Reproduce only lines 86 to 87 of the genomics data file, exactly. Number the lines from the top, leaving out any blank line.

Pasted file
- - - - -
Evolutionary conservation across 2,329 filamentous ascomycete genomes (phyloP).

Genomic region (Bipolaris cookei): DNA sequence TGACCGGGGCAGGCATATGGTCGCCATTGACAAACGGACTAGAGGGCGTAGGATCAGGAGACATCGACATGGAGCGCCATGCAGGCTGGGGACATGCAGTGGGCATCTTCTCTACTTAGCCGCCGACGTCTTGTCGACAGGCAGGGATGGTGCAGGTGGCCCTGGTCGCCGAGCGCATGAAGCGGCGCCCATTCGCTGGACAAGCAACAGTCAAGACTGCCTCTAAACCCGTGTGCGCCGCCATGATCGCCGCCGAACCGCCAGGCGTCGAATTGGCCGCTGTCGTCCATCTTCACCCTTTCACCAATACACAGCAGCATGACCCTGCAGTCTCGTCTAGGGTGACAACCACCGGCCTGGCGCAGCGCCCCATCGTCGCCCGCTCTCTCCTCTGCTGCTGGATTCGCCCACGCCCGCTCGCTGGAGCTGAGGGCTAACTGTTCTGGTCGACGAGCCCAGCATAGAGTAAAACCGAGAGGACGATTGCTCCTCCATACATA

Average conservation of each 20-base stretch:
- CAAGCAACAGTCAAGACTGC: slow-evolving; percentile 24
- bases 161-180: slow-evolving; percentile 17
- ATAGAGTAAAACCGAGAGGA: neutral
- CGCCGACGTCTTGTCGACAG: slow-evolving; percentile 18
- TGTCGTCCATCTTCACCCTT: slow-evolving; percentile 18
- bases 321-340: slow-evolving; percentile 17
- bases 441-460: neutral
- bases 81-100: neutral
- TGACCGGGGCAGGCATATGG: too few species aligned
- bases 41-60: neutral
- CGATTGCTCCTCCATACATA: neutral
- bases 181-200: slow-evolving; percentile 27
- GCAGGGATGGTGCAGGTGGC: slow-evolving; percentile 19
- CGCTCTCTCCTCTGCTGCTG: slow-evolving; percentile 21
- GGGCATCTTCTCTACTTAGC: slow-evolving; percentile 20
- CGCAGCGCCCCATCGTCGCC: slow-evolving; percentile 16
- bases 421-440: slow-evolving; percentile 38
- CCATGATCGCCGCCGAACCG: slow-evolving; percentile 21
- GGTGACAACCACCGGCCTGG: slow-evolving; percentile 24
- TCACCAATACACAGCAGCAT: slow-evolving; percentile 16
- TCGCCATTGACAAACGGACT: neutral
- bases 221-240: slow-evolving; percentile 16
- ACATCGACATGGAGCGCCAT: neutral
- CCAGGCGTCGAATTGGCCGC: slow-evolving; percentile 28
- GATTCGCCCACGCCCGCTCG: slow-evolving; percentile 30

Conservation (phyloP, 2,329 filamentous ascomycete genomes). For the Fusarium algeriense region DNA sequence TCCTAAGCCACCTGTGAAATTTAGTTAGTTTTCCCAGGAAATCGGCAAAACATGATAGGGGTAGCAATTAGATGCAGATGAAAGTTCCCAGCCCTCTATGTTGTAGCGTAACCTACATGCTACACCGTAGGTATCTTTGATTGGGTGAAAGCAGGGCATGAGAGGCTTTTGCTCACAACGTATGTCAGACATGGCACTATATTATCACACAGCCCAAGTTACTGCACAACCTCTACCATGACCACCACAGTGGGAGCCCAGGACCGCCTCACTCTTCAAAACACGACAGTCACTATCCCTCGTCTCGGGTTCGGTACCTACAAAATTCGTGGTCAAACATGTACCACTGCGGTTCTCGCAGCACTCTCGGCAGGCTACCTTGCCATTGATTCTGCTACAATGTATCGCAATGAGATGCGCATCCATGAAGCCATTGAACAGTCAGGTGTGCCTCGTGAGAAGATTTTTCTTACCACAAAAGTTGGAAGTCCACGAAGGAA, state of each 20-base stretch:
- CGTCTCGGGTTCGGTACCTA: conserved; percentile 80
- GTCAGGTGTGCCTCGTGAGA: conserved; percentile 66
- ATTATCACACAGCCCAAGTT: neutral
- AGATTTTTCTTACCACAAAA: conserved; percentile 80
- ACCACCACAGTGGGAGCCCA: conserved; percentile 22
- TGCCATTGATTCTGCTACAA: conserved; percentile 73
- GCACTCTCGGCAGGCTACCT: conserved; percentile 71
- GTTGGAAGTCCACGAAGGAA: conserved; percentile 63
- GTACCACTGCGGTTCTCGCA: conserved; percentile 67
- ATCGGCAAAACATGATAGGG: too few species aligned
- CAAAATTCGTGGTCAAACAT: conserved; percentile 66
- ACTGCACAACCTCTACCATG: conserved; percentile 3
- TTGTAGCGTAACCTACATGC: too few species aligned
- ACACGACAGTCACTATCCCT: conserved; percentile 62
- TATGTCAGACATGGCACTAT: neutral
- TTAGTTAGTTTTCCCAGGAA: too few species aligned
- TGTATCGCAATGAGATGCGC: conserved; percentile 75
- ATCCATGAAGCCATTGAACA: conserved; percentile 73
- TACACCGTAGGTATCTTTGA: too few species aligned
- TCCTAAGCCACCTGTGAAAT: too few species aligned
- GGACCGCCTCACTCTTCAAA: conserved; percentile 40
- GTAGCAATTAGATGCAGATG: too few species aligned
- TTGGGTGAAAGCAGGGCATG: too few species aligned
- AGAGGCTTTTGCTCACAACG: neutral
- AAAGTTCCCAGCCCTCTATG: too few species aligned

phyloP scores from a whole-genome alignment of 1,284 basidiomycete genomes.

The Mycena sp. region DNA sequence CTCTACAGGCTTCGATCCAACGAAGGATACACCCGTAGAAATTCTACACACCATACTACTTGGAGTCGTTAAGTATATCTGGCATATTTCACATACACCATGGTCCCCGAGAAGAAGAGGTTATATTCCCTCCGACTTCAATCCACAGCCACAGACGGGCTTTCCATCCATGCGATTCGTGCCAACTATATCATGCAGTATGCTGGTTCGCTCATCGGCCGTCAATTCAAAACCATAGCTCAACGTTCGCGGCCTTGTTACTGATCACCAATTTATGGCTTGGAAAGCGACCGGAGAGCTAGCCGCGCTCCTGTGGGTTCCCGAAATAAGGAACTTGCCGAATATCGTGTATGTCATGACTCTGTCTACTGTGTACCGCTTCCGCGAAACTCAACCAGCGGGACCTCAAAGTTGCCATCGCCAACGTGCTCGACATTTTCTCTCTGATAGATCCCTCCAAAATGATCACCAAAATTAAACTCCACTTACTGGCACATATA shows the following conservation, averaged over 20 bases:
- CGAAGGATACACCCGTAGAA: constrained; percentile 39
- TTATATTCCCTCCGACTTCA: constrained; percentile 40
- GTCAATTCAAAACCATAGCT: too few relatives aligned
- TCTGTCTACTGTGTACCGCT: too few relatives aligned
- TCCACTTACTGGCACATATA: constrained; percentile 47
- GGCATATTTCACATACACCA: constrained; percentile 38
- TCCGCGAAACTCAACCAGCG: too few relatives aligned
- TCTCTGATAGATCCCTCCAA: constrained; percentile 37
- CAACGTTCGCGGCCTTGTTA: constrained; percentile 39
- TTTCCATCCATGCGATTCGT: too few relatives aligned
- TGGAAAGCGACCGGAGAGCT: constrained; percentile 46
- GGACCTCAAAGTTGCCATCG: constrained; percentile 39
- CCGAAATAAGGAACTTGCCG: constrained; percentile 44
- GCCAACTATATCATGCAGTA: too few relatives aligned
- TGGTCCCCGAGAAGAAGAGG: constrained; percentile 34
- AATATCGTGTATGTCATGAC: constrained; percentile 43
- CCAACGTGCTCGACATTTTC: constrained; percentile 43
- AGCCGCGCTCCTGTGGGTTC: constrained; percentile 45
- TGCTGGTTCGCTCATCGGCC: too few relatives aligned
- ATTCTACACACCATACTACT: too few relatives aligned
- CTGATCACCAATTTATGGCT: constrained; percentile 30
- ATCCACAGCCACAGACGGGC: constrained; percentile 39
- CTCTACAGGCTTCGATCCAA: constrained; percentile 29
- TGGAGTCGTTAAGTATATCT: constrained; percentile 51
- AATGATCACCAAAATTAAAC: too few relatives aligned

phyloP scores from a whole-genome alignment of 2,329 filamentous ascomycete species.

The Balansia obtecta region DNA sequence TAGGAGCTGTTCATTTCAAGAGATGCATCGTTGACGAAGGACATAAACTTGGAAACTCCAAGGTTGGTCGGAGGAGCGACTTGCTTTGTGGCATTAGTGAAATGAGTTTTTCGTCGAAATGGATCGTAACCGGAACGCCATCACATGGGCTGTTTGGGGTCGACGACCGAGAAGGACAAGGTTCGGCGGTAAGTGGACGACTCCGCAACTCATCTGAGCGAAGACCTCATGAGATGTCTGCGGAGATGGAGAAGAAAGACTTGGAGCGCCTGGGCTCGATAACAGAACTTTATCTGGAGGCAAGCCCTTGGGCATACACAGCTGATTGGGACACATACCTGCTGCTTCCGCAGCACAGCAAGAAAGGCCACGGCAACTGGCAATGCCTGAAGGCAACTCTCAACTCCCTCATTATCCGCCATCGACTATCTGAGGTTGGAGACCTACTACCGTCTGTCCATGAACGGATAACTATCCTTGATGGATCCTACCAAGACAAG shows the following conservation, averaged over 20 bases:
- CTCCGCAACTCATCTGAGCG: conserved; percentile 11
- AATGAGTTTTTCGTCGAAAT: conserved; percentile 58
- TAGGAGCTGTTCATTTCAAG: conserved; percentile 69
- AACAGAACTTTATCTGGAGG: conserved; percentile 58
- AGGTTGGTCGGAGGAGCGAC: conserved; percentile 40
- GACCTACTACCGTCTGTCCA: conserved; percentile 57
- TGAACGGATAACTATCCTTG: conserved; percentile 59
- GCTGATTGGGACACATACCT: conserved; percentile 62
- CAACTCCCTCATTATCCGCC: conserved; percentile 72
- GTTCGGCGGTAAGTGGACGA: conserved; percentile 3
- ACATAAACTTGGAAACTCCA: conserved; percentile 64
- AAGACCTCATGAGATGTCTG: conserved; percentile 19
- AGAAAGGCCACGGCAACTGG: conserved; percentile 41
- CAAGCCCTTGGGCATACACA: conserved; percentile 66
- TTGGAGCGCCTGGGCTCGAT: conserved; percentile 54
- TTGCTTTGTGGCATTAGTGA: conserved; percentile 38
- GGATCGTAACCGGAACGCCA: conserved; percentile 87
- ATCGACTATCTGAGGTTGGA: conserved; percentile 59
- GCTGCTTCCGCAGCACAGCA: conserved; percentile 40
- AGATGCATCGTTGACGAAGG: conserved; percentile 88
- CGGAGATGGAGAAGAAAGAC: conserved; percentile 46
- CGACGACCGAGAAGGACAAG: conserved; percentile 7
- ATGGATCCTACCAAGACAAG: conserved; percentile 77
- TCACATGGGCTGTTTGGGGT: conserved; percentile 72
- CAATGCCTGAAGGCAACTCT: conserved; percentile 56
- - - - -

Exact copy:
- TAGGAGCTGTTCATTTCAAG: conserved; percentile 69
- AACAGAACTTTATCTGGAGG: conserved; percentile 58